For Louise Collins, married only a year, it was an unimaginably awful time. “After Peter died, Mike brought me back to England. I did well through the funeral, but at the memorial service I saw Mike at the door of the church, and it really got to me. I wept through the whole thing.
“We met again at Monza. Maybe it seems odd I went to a race again, two months after Peter’s death, but Ferrari begged me, and said he would go with me. In fact, I don’t believe he had any intention of going – and he didn’t! But in a way it was good he tricked me, because although it wasn’t a great weekend, it was important to see all my friends. When you lose someone, what’s really difficult is to do the things you did before, but without them.
“At Monza I recall having a long talk with Mike, way into the night. But everything was different, with Peter gone. Our friendship had been based so much on going racing together, but now I wasn’t a driver’s wife any more – I was going off to be an actress again. In fact, that same weekend Peter Ustinov called, asking me to do his play Romanoff and Juliet, and it was exactly what I needed.
“Racing was so different then. Much more dangerous, of course, and not highly-paid. But it seems to me there was much more joy in it, and I’m so glad I experienced it. There was etiquette, if you like, rules by which the boys played – a feeling that they were all doing something they loved, and weren’t they lucky? Peter and I weren’t together very long, but it was the happiest time of my life.”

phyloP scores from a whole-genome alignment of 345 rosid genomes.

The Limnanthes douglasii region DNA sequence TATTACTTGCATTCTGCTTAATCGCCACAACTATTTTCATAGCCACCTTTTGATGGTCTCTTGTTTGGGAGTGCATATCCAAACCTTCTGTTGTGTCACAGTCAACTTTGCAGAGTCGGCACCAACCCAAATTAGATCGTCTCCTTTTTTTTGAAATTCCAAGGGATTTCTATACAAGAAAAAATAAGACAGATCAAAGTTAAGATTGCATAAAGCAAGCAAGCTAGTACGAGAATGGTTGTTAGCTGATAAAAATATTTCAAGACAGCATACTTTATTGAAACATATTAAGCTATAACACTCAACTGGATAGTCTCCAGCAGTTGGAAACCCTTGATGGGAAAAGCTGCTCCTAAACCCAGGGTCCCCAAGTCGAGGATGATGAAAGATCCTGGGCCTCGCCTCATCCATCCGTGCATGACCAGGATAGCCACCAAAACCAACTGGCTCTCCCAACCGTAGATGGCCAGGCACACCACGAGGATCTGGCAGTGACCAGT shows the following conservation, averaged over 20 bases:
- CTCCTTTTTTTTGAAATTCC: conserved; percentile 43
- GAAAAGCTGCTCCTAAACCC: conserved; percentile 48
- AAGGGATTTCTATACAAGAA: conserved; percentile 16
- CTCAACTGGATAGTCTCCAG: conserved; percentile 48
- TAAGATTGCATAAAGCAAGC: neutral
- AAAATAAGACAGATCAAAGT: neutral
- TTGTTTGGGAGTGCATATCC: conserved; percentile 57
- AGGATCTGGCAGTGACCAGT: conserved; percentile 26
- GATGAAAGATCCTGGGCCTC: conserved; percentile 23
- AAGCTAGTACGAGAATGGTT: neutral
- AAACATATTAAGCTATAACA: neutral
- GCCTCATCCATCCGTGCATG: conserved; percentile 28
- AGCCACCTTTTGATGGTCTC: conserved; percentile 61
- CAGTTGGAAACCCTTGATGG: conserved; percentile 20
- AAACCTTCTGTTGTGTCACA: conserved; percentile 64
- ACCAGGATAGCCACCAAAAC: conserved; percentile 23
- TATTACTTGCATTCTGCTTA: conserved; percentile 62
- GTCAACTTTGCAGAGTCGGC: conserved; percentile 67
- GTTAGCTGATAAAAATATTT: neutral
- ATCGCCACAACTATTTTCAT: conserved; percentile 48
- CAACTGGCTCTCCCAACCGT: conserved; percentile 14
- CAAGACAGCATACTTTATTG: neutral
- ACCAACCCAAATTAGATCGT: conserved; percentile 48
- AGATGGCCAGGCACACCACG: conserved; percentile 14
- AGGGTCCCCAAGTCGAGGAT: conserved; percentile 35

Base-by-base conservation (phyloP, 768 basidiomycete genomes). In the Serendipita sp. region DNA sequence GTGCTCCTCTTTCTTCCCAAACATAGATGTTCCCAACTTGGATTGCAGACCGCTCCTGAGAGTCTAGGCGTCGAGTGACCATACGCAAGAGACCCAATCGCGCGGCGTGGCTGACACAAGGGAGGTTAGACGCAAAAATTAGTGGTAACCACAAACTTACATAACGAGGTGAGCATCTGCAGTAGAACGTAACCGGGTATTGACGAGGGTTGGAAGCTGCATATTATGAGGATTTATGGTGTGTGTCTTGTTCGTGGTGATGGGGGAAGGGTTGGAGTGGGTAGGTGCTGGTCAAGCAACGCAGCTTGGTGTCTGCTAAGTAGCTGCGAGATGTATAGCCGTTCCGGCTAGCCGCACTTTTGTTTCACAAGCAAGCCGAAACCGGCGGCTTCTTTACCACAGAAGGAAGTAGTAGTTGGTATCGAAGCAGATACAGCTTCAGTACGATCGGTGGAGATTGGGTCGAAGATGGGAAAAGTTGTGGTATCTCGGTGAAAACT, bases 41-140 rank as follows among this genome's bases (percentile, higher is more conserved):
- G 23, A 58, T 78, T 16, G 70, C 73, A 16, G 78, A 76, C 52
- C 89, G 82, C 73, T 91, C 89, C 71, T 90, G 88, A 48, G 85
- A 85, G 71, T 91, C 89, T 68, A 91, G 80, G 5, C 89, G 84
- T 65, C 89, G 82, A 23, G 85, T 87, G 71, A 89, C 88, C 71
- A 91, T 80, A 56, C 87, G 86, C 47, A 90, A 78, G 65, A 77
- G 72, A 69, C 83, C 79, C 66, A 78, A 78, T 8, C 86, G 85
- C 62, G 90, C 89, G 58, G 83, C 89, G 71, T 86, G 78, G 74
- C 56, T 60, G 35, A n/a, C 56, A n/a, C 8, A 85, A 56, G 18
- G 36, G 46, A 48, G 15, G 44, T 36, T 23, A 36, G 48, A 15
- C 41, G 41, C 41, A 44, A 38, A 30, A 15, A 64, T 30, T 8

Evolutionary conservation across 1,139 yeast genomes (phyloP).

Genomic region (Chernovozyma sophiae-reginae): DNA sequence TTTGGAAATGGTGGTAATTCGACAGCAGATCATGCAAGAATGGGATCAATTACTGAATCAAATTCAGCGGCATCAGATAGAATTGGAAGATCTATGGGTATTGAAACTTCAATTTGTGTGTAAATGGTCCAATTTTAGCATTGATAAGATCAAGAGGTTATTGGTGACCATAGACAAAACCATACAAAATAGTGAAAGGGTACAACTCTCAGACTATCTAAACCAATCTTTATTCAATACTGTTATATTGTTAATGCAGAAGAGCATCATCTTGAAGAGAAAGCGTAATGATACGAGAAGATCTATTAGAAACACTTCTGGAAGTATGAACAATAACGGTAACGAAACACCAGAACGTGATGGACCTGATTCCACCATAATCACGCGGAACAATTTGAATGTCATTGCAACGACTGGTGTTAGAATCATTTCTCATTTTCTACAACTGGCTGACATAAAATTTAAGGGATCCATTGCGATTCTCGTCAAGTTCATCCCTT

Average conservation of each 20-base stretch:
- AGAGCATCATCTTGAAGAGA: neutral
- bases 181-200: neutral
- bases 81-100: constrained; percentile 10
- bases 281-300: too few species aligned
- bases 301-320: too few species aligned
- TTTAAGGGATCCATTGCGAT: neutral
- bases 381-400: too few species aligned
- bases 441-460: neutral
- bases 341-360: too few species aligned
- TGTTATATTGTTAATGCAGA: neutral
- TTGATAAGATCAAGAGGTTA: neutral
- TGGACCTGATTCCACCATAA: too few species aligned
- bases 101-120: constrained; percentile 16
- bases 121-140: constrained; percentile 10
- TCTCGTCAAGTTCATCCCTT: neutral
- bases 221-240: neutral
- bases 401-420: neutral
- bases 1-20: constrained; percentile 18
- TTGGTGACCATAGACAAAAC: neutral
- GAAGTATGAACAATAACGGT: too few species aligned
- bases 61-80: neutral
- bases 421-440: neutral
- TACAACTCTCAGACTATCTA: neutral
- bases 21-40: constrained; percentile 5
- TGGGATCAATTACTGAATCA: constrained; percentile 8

Collins’ day of days at Silverstone ’58
When the flag fell Hawthorn made a rather hesitant start and, though Moss led away, Collins shot through from the second row and took the lead on the opening lap. One has come to expect Collins not to bother to race too hard these days, but once out in the front he really motor-raced in a big way, and though Moss had the Vanwall in full-lock slides round many of the corners and was driving as hard as he knew how, he could make no impression on the leading Ferrari. Hawthorn was backing up his team-mate by lying third, so Moss was in a difficult position, trying to catch Collins and trying not to be caught by Hawthorn. It was very clear that the two Ferraris were handling fairly happily with a full load of fuel and both drivers were doing some pretty broad sliding through the bends. After the excitement of the opening two or three laps Collins was setting a hot pace, Moss was trying to hang on and Hawthorn was a bit perturbed to see oil occasionally squirting out of the left hand side of his bonnet…
…Collins and Hawthorn virtually toured home to a most resounding and very unexpected win for the Scuderia Ferrari, while Salvadori scraped in third with the Vanwall pressing hard right up to the chequered flag. Schell arrived fifth after an erratic drive, followed by Brabham, who had done mighty things with the 2-litre engine. A distinctly unhappy Brooks, who had been off form the whole race, was a lap behind, and the only other two finishers were Trintignant and Shelby. Collins had led for the entire 75 laps and done a real job of work, driving with that spirited air of full-opposite-lock that he enjoys so much, and which recently seemed to have gone from his driving.